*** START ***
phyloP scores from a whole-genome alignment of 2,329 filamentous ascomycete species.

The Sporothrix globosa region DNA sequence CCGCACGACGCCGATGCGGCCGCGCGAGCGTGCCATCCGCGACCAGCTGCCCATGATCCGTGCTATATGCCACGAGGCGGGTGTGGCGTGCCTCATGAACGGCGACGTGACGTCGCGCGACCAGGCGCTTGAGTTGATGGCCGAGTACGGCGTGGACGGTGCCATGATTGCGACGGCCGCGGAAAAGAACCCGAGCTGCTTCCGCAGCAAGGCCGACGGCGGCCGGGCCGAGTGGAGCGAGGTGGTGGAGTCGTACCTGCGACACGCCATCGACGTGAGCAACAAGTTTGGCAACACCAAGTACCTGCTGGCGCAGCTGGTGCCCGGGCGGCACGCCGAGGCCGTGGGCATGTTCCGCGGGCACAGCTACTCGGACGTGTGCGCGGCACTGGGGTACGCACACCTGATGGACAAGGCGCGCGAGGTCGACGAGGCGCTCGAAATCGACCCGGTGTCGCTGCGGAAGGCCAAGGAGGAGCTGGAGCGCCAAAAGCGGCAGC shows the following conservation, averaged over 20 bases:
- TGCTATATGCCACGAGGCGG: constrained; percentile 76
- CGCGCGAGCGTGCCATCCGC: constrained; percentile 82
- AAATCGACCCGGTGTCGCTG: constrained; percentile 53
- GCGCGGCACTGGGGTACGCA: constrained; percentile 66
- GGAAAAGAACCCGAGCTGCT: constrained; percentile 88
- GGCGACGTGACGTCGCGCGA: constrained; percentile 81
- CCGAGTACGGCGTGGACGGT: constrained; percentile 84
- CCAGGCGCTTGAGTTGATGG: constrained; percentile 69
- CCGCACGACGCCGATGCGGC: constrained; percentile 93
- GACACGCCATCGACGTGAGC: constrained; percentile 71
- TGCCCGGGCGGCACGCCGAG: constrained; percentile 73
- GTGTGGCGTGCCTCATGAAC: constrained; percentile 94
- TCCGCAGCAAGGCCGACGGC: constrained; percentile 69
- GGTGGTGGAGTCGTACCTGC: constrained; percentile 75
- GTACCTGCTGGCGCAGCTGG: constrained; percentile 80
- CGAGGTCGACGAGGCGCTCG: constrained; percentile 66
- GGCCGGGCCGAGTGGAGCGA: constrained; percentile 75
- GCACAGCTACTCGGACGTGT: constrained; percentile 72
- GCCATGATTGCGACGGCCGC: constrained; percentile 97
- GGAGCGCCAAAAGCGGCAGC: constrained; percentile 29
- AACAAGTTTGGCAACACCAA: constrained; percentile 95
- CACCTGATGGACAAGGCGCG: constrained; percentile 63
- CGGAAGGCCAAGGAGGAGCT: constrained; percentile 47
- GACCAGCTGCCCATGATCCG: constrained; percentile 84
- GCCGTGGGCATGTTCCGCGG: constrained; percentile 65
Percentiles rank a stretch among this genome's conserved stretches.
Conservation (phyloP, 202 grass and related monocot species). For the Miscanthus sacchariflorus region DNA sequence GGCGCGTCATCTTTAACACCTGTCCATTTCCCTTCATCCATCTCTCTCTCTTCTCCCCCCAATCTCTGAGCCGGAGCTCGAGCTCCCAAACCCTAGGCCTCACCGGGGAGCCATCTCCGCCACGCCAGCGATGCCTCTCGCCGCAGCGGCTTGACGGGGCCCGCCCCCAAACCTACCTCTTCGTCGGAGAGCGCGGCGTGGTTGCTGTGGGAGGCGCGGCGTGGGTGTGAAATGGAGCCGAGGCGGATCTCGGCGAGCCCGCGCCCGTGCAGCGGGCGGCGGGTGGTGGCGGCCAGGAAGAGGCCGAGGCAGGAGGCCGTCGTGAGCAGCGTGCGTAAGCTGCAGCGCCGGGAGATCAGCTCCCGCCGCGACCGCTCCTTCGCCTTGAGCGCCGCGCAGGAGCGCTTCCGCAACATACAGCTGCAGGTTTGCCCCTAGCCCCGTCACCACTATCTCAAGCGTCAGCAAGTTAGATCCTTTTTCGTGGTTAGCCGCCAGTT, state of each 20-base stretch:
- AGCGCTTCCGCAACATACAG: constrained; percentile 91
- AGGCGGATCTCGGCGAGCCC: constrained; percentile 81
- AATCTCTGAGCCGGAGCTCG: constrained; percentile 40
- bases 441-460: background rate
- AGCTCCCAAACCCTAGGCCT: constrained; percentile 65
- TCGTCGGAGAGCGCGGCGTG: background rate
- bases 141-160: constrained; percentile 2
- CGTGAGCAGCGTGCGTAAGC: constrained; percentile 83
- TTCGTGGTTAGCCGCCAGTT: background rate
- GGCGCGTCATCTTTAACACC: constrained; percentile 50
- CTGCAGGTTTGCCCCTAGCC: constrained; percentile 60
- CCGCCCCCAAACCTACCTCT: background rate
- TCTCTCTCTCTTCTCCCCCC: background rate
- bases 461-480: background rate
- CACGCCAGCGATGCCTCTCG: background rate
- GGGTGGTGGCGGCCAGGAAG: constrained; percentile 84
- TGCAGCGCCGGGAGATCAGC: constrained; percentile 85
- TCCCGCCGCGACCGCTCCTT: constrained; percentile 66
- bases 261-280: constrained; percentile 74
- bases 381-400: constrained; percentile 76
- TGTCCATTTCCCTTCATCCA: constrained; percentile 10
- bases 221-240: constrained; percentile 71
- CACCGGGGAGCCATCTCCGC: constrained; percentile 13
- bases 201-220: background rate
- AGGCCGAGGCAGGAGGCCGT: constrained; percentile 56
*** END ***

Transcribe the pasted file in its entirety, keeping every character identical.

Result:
phyloP scores from a whole-genome alignment of 2,329 filamentous ascomycete species.

The Sporothrix globosa region DNA sequence CCGCACGACGCCGATGCGGCCGCGCGAGCGTGCCATCCGCGACCAGCTGCCCATGATCCGTGCTATATGCCACGAGGCGGGTGTGGCGTGCCTCATGAACGGCGACGTGACGTCGCGCGACCAGGCGCTTGAGTTGATGGCCGAGTACGGCGTGGACGGTGCCATGATTGCGACGGCCGCGGAAAAGAACCCGAGCTGCTTCCGCAGCAAGGCCGACGGCGGCCGGGCCGAGTGGAGCGAGGTGGTGGAGTCGTACCTGCGACACGCCATCGACGTGAGCAACAAGTTTGGCAACACCAAGTACCTGCTGGCGCAGCTGGTGCCCGGGCGGCACGCCGAGGCCGTGGGCATGTTCCGCGGGCACAGCTACTCGGACGTGTGCGCGGCACTGGGGTACGCACACCTGATGGACAAGGCGCGCGAGGTCGACGAGGCGCTCGAAATCGACCCGGTGTCGCTGCGGAAGGCCAAGGAGGAGCTGGAGCGCCAAAAGCGGCAGC shows the following conservation, averaged over 20 bases:
- TGCTATATGCCACGAGGCGG: constrained; percentile 76
- CGCGCGAGCGTGCCATCCGC: constrained; percentile 82
- AAATCGACCCGGTGTCGCTG: constrained; percentile 53
- GCGCGGCACTGGGGTACGCA: constrained; percentile 66
- GGAAAAGAACCCGAGCTGCT: constrained; percentile 88
- GGCGACGTGACGTCGCGCGA: constrained; percentile 81
- CCGAGTACGGCGTGGACGGT: constrained; percentile 84
- CCAGGCGCTTGAGTTGATGG: constrained; percentile 69
- CCGCACGACGCCGATGCGGC: constrained; percentile 93
- GACACGCCATCGACGTGAGC: constrained; percentile 71
- TGCCCGGGCGGCACGCCGAG: constrained; percentile 73
- GTGTGGCGTGCCTCATGAAC: constrained; percentile 94
- TCCGCAGCAAGGCCGACGGC: constrained; percentile 69
- GGTGGTGGAGTCGTACCTGC: constrained; percentile 75
- GTACCTGCTGGCGCAGCTGG: constrained; percentile 80
- CGAGGTCGACGAGGCGCTCG: constrained; percentile 66
- GGCCGGGCCGAGTGGAGCGA: constrained; percentile 75
- GCACAGCTACTCGGACGTGT: constrained; percentile 72
- GCCATGATTGCGACGGCCGC: constrained; percentile 97
- GGAGCGCCAAAAGCGGCAGC: constrained; percentile 29
- AACAAGTTTGGCAACACCAA: constrained; percentile 95
- CACCTGATGGACAAGGCGCG: constrained; percentile 63
- CGGAAGGCCAAGGAGGAGCT: constrained; percentile 47
- GACCAGCTGCCCATGATCCG: constrained; percentile 84
- GCCGTGGGCATGTTCCGCGG: constrained; percentile 65
Percentiles rank a stretch among this genome's conserved stretches.
Conservation (phyloP, 202 grass and related monocot species). For the Miscanthus sacchariflorus region DNA sequence GGCGCGTCATCTTTAACACCTGTCCATTTCCCTTCATCCATCTCTCTCTCTTCTCCCCCCAATCTCTGAGCCGGAGCTCGAGCTCCCAAACCCTAGGCCTCACCGGGGAGCCATCTCCGCCACGCCAGCGATGCCTCTCGCCGCAGCGGCTTGACGGGGCCCGCCCCCAAACCTACCTCTTCGTCGGAGAGCGCGGCGTGGTTGCTGTGGGAGGCGCGGCGTGGGTGTGAAATGGAGCCGAGGCGGATCTCGGCGAGCCCGCGCCCGTGCAGCGGGCGGCGGGTGGTGGCGGCCAGGAAGAGGCCGAGGCAGGAGGCCGTCGTGAGCAGCGTGCGTAAGCTGCAGCGCCGGGAGATCAGCTCCCGCCGCGACCGCTCCTTCGCCTTGAGCGCCGCGCAGGAGCGCTTCCGCAACATACAGCTGCAGGTTTGCCCCTAGCCCCGTCACCACTATCTCAAGCGTCAGCAAGTTAGATCCTTTTTCGTGGTTAGCCGCCAGTT, state of each 20-base stretch:
- AGCGCTTCCGCAACATACAG: constrained; percentile 91
- AGGCGGATCTCGGCGAGCCC: constrained; percentile 81
- AATCTCTGAGCCGGAGCTCG: constrained; percentile 40
- bases 441-460: background rate
- AGCTCCCAAACCCTAGGCCT: constrained; percentile 65
- TCGTCGGAGAGCGCGGCGTG: background rate
- bases 141-160: constrained; percentile 2
- CGTGAGCAGCGTGCGTAAGC: constrained; percentile 83
- TTCGTGGTTAGCCGCCAGTT: background rate
- GGCGCGTCATCTTTAACACC: constrained; percentile 50
- CTGCAGGTTTGCCCCTAGCC: constrained; percentile 60
- CCGCCCCCAAACCTACCTCT: background rate
- TCTCTCTCTCTTCTCCCCCC: background rate
- bases 461-480: background rate
- CACGCCAGCGATGCCTCTCG: background rate
- GGGTGGTGGCGGCCAGGAAG: constrained; percentile 84
- TGCAGCGCCGGGAGATCAGC: constrained; percentile 85
- TCCCGCCGCGACCGCTCCTT: constrained; percentile 66
- bases 261-280: constrained; percentile 74
- bases 381-400: constrained; percentile 76
- TGTCCATTTCCCTTCATCCA: constrained; percentile 10
- bases 221-240: constrained; percentile 71
- CACCGGGGAGCCATCTCCGC: constrained; percentile 13
- bases 201-220: background rate
- AGGCCGAGGCAGGAGGCCGT: constrained; percentile 56